UN court to rule on Sarajevo siege general

The UN court for the former Yugoslavia is set to rule Wednesday on the case of Bosnian Serb general Dragomir Milosevic, accused of terrorizing Sarajevo during the siege of the Bosnian capital.

UN court to rule on Sarajevo siege general
The prosecution has demanded a life sentence for Milosevic who they believe is guilty of war crimes and crimes against humanity committed against Sarajevo's inhabitants during the 44-month-siege.

Milosevic has pleaded not guilty to all charges before the International Criminal Tribunal for the former Yugoslavia (ICTY) and his defence asked for acquittal.

The siege of Sarajevo — the longest such blockade in post-World War II Europe — began in April 1992 and lasted until November 1995 and is considered one of the darkest periods of the Bosnian war (1992-95).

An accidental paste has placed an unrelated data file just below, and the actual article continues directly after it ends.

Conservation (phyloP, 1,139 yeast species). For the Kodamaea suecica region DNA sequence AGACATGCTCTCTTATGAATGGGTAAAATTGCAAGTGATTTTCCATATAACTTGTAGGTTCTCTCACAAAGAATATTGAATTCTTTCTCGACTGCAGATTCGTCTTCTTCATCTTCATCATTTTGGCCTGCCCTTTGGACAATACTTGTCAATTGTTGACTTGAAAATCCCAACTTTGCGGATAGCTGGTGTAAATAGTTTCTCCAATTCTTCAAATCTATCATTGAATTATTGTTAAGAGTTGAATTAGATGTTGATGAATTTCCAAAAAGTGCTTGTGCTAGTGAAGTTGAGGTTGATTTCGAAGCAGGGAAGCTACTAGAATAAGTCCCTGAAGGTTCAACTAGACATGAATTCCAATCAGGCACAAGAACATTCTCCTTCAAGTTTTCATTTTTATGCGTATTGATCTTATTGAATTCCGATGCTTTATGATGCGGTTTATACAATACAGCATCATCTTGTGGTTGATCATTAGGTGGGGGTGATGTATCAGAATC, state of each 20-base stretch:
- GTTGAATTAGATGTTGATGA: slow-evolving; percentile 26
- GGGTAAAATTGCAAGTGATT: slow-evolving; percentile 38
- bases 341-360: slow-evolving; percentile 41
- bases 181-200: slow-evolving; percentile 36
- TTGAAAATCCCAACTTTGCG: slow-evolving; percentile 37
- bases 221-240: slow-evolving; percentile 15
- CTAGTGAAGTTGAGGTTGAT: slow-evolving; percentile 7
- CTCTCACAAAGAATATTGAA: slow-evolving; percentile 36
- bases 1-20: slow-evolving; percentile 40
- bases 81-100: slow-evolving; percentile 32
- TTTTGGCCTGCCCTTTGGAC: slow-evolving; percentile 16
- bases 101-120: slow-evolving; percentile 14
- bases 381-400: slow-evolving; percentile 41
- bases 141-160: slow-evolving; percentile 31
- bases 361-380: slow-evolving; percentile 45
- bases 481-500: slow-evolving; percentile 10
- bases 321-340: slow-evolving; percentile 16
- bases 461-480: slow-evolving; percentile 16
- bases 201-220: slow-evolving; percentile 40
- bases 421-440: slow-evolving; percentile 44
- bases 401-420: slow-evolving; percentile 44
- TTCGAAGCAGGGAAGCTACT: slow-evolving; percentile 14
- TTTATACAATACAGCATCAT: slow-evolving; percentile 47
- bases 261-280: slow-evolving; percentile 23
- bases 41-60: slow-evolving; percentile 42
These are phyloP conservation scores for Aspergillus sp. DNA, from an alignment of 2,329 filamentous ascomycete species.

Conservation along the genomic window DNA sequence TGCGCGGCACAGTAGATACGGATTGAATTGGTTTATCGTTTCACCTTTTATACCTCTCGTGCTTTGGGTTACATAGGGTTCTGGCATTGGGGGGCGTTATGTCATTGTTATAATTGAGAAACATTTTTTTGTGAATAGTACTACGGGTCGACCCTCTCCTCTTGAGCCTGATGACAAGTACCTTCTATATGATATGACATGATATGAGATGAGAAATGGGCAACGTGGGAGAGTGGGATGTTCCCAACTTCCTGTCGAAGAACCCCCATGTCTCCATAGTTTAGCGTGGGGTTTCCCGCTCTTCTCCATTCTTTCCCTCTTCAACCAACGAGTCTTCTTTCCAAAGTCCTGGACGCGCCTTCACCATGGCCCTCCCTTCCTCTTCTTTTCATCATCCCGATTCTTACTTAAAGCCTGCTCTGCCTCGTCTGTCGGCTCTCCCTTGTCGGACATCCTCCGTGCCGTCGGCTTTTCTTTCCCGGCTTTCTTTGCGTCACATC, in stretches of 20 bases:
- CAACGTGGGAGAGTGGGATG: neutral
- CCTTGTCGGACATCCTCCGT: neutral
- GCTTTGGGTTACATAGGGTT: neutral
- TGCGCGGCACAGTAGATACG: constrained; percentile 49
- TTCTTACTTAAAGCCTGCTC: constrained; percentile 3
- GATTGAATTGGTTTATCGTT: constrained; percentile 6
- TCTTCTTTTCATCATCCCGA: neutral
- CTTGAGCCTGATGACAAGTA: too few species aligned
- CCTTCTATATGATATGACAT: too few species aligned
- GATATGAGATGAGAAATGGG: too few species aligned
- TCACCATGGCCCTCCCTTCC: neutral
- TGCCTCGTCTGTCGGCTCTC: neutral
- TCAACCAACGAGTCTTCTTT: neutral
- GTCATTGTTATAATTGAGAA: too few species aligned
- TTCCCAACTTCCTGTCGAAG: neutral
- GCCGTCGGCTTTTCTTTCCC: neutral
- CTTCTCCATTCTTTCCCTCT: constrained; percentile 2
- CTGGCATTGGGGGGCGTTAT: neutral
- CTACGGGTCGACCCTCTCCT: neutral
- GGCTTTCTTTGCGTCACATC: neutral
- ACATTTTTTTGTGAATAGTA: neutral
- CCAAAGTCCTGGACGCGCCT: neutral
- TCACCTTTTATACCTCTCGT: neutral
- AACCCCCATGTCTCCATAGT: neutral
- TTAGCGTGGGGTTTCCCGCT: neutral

Bosnian Serb troops shelled the city and used snipers against civilians, spreading terror among Sarajevans as they queued for bread, went to market or were simply walking with their children.

The bloodshed played out in front of television cameras, with UN peacekeepers unable to stop the horror.

Human rights organisations estimate that nearly 12,000 people including 1,500 children died during the 44-month blockade.

Milosevic — no relation to the late Yugoslav president Slobodan Milosevic — was in command of the Bosnian Serb troops who laid siege to the Bosnian capital for 15 months.

According to prosecutors he conducted a "campaign of terror" against Sarajevo's mainly Muslim inhabitants, who "could never even hope for safety".

Milosevic's predecessor as commander of Bosnian Serb forces in Sarajevo, Stanislav Galic, became the first person and so far the only person to be definitely sentenced to life in jail by the appeals chamber of the UN court in November on similar charges. A life sentence is the maximum sentence under the court's statute.


Güncelleme Tarihi: 12 Aralık 2007, 12:18